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The Art of Following

by Jul 2, 2021Friar Reflection

Today’s passage for Matthew provides useful material for reflection upon the nature of ministry of Jesus and of the church as well. Jesus calls Matthew to follow Him, yet Jesus follows Matthew and the sinners to the table. So, it should be with the ministry of the Church. The needs of others should draw the church beyond its comfortable boundaries. Like Jesus, the church needs to cultivate the art of following.

Jesus calls Matthew to follow Him. As it turns out, He accepts hospitality in Matthew’s house. There He shares a table with His typical crowd, toll collectors and sinners. Last Sunday we reflected on how Jesus often receives credit for touching a woman with a bloody discharge and for touching a dead girl’s body. However, Jesus does not initiate the contact. By touching ritual impurity, He practices the art of following. The girl’s father is the one to suggest that Jesus “lay your hand upon her.” Jesus eventually does touch the girl, restoring her to life, but not before the hemorrhaging woman sneaks up and touches Jesus first. She, not He, crosses the boundary between purity and impurity. She, not Jesus, proves that purity is more contagious than impurity.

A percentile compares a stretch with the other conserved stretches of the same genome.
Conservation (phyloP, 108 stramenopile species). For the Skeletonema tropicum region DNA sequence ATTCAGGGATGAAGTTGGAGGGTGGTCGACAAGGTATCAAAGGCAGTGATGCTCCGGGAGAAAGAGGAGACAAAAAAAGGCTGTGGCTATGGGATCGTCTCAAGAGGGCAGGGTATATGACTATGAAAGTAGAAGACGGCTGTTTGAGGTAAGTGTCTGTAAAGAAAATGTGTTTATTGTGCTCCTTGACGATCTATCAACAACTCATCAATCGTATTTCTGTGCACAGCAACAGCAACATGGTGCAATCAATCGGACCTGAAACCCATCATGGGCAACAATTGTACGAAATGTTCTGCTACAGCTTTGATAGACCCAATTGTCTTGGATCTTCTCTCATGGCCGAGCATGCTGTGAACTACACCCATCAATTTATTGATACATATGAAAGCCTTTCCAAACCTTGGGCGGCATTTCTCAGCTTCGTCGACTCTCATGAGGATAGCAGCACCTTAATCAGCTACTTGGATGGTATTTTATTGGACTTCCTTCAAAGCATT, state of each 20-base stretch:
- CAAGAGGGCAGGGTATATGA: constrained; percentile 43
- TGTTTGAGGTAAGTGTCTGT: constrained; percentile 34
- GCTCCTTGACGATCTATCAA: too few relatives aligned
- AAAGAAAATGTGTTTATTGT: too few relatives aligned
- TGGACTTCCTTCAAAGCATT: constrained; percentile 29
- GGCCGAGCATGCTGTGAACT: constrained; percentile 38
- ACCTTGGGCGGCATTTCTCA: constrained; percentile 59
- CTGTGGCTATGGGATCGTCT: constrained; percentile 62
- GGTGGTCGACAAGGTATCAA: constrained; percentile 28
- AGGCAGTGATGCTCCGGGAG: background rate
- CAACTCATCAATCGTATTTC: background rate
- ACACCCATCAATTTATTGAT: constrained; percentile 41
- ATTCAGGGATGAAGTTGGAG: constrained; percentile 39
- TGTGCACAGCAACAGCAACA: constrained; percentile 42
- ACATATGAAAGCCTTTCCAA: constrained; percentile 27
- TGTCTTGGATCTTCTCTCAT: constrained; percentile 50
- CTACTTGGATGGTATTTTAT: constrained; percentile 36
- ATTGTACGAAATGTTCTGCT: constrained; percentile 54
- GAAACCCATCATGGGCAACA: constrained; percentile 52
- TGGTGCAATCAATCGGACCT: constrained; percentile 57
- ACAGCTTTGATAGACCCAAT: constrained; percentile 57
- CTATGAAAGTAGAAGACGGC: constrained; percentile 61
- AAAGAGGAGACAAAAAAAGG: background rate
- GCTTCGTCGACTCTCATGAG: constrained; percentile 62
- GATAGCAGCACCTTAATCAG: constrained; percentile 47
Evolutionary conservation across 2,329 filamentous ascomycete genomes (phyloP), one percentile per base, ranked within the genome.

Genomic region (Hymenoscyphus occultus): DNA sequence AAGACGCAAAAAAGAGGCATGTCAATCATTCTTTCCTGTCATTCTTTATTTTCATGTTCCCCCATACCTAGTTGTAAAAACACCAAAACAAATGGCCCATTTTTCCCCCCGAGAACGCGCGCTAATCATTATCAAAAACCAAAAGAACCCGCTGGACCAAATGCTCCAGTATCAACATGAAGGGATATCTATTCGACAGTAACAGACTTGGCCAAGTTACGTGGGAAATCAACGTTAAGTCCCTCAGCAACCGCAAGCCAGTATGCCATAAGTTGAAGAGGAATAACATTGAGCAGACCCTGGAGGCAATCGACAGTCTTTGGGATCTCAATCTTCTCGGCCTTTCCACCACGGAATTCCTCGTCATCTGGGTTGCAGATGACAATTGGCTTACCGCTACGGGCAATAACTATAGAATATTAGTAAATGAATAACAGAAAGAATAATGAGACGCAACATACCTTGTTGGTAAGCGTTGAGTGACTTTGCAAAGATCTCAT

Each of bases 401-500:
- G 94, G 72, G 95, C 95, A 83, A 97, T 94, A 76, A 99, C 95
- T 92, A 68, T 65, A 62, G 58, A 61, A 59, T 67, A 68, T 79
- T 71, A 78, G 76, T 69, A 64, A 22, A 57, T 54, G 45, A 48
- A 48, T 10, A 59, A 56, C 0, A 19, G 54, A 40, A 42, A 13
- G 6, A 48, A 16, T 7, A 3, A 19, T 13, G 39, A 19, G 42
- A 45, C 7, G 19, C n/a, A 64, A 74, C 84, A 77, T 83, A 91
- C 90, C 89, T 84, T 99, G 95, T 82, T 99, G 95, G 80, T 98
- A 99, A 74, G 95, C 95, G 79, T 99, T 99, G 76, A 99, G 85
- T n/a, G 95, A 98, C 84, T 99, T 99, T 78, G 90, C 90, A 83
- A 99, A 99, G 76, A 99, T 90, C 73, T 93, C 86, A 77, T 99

Sometimes our Catholic church needs to learn the art of following, as Jesus does. As you know better than me, during the Civil Rights Movement some people acted as heroes, risking social standing, employment, even bodily safety for the cause of justice.  Yet most of them did not seek out the cause of racial justice; rather, it found them. A particular incident opened their eyes to the truth, or a specific crisis called them to action. Then, they moved forth. As in many of the healing stories of Jesus, they were heroes not because they sought out the opportunity for healing but because they responded to the call set before them. Today, are we, disciples of Jesus Christ, responding to the call set before us?

Perhaps, our Church suffers from a misguided hero complex. Sometimes, we wonder how to draw people in rather than how to engage them where they are. As Pope Francis has always encouraged us, rather than wait for people to come in, perhaps we should follow our neighbors out into the world, responding to their needs as they emerge. Rather than complain that families attend summer soccer games, we might offer ministries on parenting and sports. Rather than puzzle over why the multi-ethnic community in our neighborhood does not visit us, we might explore how to participate in the events they have.

As the Church, we are called to continue Jesus’ mission. We are called to cultivate the art of following.